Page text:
Charlemagne (742-814), or Charles the Great (Carolus Magnus in Latin, and hence the adjective form 'Carolingian'), king of the Franks, nominally King of the Lombards and Roman Emperor. Arguably the founder of a Frankish Empire in Western Europe. Charlemagne was the elder son of Pepin the Short, and on the death of Pepin in 768 the kingdom was divided between Charlemagne and his brother Carloman. Carloman died in 771, leaving Charlemagne with a reunified Frankish kingdom.
In 800 at Mass on Christmas day in Rome, Pope Leo III crowned Charlemagne emperor, a title that had been out of use in the West since the death of Romulus Augustulus in 476. He was succeeded by his only son to survive him, Louis the Pious, after whose reign the empire was divided between his surviving sons according to Frankish tradition. Much of it would later be reconstructed as the Holy Roman Empire, however.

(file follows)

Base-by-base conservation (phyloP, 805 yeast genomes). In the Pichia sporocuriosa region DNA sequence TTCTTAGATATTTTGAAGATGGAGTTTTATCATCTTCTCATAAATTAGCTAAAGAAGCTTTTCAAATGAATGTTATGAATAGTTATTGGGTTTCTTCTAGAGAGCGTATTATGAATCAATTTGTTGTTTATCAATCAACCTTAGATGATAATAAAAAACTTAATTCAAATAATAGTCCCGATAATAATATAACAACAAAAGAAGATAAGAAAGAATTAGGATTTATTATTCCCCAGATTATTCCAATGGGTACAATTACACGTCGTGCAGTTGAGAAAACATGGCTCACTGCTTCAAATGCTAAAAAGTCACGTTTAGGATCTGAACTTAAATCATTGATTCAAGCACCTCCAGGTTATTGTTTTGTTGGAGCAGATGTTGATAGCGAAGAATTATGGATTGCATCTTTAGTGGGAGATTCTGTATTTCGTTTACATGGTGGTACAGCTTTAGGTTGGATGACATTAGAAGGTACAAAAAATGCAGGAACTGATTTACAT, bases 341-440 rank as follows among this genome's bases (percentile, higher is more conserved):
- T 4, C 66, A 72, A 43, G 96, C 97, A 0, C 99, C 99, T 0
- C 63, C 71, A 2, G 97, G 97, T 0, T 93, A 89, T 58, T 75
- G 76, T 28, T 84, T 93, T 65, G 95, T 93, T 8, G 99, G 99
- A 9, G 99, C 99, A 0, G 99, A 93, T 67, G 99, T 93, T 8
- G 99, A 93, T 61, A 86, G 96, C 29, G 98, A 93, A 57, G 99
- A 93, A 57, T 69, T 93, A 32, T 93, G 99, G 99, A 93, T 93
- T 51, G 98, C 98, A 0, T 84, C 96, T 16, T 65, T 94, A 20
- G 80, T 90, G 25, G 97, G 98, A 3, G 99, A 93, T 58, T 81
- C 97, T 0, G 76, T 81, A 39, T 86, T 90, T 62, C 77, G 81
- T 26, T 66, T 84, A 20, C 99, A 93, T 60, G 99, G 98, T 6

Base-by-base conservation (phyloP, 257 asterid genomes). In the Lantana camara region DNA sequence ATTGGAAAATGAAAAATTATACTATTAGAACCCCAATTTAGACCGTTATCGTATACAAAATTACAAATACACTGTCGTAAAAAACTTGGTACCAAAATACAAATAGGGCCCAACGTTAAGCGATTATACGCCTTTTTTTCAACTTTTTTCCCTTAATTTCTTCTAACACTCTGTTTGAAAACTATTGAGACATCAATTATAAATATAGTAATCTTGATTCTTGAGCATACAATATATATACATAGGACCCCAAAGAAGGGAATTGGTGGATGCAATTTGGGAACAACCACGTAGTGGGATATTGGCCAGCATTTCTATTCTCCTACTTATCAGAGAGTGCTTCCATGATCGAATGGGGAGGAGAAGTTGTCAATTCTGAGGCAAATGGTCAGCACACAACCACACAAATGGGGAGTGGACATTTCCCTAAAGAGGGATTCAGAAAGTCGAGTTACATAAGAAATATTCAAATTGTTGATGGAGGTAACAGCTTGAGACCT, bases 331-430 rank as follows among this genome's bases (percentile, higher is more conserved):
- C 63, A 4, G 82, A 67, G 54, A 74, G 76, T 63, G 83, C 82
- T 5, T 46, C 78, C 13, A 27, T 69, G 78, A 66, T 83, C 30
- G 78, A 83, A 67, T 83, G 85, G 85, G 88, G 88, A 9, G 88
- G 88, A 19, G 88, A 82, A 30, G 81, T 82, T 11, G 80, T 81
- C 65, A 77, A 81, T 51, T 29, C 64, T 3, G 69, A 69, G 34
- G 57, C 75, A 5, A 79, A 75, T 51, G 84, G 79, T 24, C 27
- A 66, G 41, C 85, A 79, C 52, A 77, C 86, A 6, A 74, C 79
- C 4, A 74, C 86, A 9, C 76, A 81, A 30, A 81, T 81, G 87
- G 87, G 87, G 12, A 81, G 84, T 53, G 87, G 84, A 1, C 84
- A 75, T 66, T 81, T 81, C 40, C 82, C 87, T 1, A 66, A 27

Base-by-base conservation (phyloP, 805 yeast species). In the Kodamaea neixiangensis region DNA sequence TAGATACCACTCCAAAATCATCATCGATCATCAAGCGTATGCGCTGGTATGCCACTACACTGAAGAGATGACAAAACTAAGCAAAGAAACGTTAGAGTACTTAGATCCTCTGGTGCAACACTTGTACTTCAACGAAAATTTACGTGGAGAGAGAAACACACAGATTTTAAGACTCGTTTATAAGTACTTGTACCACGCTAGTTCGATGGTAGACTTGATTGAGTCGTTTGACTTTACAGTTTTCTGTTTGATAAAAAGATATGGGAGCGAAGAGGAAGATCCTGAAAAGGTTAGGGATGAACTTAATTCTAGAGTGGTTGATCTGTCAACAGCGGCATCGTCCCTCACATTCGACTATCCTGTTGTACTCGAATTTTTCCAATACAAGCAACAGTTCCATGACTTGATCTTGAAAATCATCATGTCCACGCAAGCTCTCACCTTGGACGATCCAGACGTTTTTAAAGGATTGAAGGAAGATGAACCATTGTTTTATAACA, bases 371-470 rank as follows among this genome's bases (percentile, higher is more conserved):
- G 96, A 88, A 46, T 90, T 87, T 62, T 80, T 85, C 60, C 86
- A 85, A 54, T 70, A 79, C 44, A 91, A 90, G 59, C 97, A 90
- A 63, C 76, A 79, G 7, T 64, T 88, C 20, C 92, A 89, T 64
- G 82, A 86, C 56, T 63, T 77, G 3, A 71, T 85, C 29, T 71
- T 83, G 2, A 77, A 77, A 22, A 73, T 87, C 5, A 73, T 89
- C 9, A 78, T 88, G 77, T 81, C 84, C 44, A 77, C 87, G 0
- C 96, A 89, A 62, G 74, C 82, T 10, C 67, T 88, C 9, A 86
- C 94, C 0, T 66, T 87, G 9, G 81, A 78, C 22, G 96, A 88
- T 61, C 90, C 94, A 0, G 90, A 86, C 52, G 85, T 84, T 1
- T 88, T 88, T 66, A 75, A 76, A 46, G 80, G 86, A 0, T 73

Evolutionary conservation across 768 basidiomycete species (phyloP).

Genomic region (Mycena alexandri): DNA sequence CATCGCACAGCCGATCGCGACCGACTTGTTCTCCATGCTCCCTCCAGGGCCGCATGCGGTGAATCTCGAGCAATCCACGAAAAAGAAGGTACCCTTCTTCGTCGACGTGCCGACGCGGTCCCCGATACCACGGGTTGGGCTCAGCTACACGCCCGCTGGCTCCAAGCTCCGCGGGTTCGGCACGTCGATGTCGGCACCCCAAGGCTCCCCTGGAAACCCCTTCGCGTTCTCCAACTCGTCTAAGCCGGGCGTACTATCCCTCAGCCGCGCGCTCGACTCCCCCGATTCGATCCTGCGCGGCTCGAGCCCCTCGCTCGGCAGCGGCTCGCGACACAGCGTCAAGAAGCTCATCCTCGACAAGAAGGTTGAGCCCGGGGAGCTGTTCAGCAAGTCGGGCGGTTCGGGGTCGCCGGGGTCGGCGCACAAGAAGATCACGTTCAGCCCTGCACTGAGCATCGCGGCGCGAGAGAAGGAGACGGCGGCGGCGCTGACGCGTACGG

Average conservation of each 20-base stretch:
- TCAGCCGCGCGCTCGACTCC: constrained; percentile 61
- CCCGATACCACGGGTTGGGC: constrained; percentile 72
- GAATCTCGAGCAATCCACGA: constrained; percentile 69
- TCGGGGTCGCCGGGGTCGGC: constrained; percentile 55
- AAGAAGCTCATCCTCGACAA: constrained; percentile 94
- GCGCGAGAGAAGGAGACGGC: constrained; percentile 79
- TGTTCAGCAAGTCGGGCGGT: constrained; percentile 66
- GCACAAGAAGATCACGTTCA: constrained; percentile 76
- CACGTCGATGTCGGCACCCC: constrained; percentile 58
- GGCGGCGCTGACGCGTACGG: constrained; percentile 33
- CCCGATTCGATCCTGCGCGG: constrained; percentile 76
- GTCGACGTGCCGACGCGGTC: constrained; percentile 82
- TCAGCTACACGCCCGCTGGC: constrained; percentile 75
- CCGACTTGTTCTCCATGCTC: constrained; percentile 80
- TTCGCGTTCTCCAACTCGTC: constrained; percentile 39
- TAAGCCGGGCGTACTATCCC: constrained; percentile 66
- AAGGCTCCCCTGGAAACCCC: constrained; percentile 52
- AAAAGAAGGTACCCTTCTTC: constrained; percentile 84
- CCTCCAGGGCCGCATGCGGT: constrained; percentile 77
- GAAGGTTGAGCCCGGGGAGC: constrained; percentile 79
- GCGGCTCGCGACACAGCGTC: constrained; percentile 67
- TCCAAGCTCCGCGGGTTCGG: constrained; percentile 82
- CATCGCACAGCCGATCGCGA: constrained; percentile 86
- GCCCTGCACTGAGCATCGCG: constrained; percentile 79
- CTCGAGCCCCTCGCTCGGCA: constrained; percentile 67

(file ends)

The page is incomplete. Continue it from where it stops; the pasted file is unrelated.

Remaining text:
It is difficult to undertand Charlemagne's attitude toward his daughters. None of them contracted a sacramental marriage. This may have been an attempt to control the number of potential alliances. After his death the surviving daughters entered or were forced to enter monasteries. At least one of them, Bertha, had a recognized relationship, if not a marriage, with a member of the court circle. She had at least 2 sons by Angilbert, a member of Charlemagne's court.
Charlemagne's reign is often referred to as the Carolingian Renaissance because of the flowering of scholarship, literature, art and architecture. Most of the surviving works of classical Latin were copied and preserved by Carolingian scholars. The pan-European nature of Charlemagne's influence is indicated by the origins of many of the men who worked for him: Alcuin, an Anglo-Saxon; Theodulf, a Visigoth; Paul the Deacon, a Lombard; and Angilbert and Einhard, Franks.
Charlemagne enjoyed an important afterlife in European culture. One of the great medieval literature cycles, the Charlemagne cycle centers around the deeds of Charlemagne's historical commander of the Breton border, Roland. Charlemagne himself was accorded sainthood inside the Holy Roman Empire after the 12th Century.
The greatest European unifiers: Frederick Barbarossa, Louis XIV, Napoleon, Jean Monnet, and present leaders such as Helmut Kohl and Gerhard Schröder have all mentioned Charlemagne's name in the context of unification.